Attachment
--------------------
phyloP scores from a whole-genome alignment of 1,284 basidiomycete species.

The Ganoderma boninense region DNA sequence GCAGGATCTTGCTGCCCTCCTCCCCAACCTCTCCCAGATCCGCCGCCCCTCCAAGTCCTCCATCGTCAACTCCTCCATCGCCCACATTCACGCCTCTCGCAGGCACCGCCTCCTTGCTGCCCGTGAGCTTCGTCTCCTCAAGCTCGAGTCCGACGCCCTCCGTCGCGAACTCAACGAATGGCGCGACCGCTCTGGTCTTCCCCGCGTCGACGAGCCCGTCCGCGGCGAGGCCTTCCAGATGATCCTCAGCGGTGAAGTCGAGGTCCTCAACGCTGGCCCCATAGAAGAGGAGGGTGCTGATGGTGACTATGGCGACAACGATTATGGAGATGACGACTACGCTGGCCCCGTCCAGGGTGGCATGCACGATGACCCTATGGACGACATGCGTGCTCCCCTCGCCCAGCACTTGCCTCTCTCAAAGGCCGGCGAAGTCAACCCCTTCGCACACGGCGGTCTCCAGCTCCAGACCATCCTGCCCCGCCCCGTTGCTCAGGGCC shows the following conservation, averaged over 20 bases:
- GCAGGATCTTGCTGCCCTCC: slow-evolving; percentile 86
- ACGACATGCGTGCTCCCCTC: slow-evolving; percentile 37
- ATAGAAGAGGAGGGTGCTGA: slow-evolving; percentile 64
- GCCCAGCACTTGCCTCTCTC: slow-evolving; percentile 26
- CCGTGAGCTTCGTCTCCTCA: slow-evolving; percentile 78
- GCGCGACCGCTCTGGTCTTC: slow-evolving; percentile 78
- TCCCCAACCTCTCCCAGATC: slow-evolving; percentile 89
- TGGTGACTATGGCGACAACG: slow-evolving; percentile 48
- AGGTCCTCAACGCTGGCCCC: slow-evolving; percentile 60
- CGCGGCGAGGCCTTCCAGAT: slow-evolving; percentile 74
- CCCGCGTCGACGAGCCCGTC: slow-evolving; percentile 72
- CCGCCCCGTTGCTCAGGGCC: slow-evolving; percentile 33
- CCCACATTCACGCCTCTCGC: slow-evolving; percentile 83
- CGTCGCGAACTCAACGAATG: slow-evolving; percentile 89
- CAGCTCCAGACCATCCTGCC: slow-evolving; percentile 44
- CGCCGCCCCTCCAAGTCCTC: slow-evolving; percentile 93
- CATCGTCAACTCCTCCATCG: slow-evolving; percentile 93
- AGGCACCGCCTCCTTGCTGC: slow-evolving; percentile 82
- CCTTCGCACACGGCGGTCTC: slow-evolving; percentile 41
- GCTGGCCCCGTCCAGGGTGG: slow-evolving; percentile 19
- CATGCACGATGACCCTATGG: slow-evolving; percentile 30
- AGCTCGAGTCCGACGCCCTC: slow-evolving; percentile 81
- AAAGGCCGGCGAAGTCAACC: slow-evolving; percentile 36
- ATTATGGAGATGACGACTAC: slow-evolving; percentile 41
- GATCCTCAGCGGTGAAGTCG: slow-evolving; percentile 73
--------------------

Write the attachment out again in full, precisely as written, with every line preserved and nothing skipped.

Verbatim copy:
phyloP scores from a whole-genome alignment of 1,284 basidiomycete species.

The Ganoderma boninense region DNA sequence GCAGGATCTTGCTGCCCTCCTCCCCAACCTCTCCCAGATCCGCCGCCCCTCCAAGTCCTCCATCGTCAACTCCTCCATCGCCCACATTCACGCCTCTCGCAGGCACCGCCTCCTTGCTGCCCGTGAGCTTCGTCTCCTCAAGCTCGAGTCCGACGCCCTCCGTCGCGAACTCAACGAATGGCGCGACCGCTCTGGTCTTCCCCGCGTCGACGAGCCCGTCCGCGGCGAGGCCTTCCAGATGATCCTCAGCGGTGAAGTCGAGGTCCTCAACGCTGGCCCCATAGAAGAGGAGGGTGCTGATGGTGACTATGGCGACAACGATTATGGAGATGACGACTACGCTGGCCCCGTCCAGGGTGGCATGCACGATGACCCTATGGACGACATGCGTGCTCCCCTCGCCCAGCACTTGCCTCTCTCAAAGGCCGGCGAAGTCAACCCCTTCGCACACGGCGGTCTCCAGCTCCAGACCATCCTGCCCCGCCCCGTTGCTCAGGGCC shows the following conservation, averaged over 20 bases:
- GCAGGATCTTGCTGCCCTCC: slow-evolving; percentile 86
- ACGACATGCGTGCTCCCCTC: slow-evolving; percentile 37
- ATAGAAGAGGAGGGTGCTGA: slow-evolving; percentile 64
- GCCCAGCACTTGCCTCTCTC: slow-evolving; percentile 26
- CCGTGAGCTTCGTCTCCTCA: slow-evolving; percentile 78
- GCGCGACCGCTCTGGTCTTC: slow-evolving; percentile 78
- TCCCCAACCTCTCCCAGATC: slow-evolving; percentile 89
- TGGTGACTATGGCGACAACG: slow-evolving; percentile 48
- AGGTCCTCAACGCTGGCCCC: slow-evolving; percentile 60
- CGCGGCGAGGCCTTCCAGAT: slow-evolving; percentile 74
- CCCGCGTCGACGAGCCCGTC: slow-evolving; percentile 72
- CCGCCCCGTTGCTCAGGGCC: slow-evolving; percentile 33
- CCCACATTCACGCCTCTCGC: slow-evolving; percentile 83
- CGTCGCGAACTCAACGAATG: slow-evolving; percentile 89
- CAGCTCCAGACCATCCTGCC: slow-evolving; percentile 44
- CGCCGCCCCTCCAAGTCCTC: slow-evolving; percentile 93
- CATCGTCAACTCCTCCATCG: slow-evolving; percentile 93
- AGGCACCGCCTCCTTGCTGC: slow-evolving; percentile 82
- CCTTCGCACACGGCGGTCTC: slow-evolving; percentile 41
- GCTGGCCCCGTCCAGGGTGG: slow-evolving; percentile 19
- CATGCACGATGACCCTATGG: slow-evolving; percentile 30
- AGCTCGAGTCCGACGCCCTC: slow-evolving; percentile 81
- AAAGGCCGGCGAAGTCAACC: slow-evolving; percentile 36
- ATTATGGAGATGACGACTAC: slow-evolving; percentile 41
- GATCCTCAGCGGTGAAGTCG: slow-evolving; percentile 73